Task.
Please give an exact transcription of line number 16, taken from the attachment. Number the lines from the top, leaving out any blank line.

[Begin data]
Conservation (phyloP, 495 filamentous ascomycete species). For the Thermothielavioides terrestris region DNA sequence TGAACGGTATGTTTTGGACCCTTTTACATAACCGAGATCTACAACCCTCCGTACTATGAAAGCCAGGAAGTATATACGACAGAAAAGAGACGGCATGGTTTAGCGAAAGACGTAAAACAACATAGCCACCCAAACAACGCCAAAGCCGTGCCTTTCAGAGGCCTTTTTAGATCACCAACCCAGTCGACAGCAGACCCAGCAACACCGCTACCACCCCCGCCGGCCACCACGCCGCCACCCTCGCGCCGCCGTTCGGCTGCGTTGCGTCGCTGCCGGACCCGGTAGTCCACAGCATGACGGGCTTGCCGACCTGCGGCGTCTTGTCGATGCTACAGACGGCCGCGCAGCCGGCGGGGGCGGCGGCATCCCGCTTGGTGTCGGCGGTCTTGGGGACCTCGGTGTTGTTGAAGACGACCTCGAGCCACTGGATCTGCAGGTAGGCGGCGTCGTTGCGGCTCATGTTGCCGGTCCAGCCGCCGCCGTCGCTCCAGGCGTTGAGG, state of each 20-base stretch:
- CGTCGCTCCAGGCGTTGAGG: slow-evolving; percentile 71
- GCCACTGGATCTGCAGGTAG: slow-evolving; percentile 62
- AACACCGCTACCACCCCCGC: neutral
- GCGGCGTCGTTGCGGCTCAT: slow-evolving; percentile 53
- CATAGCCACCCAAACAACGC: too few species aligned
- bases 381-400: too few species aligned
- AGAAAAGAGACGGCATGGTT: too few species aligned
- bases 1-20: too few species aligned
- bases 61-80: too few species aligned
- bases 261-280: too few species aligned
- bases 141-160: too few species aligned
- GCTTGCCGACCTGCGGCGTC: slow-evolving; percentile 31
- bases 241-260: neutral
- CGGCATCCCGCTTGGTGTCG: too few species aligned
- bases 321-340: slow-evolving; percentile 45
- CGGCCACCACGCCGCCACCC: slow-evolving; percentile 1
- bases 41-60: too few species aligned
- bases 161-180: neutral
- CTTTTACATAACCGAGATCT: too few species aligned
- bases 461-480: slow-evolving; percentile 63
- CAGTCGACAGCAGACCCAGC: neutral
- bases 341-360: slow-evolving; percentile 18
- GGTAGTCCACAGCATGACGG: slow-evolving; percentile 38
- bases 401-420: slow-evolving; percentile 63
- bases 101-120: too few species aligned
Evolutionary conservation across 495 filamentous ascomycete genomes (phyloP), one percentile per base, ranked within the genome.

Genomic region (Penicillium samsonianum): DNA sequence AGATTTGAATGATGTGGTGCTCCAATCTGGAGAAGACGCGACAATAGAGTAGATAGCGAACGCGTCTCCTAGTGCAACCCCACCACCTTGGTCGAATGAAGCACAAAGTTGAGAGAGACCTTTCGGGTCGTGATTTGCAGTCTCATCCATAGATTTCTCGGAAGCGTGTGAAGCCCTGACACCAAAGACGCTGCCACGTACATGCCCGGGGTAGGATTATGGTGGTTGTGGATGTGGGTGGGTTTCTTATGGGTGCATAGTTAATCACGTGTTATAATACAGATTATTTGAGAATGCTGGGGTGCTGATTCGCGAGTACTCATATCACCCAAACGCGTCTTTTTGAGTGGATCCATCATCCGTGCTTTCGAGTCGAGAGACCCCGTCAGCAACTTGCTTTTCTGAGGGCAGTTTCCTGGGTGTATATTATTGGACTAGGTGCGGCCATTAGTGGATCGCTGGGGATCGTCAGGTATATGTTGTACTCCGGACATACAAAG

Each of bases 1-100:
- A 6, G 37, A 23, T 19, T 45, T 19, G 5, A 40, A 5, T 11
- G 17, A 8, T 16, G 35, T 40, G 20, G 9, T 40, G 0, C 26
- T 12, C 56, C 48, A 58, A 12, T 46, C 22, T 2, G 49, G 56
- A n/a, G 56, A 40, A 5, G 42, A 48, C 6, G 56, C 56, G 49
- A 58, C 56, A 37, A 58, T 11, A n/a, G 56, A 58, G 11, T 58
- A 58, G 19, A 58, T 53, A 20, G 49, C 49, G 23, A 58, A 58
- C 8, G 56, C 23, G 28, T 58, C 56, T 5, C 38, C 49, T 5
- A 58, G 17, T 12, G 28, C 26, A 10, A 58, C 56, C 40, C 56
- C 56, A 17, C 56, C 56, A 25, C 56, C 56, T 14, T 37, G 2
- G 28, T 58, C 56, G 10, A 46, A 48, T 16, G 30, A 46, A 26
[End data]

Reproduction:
- bases 321-340: slow-evolving; percentile 45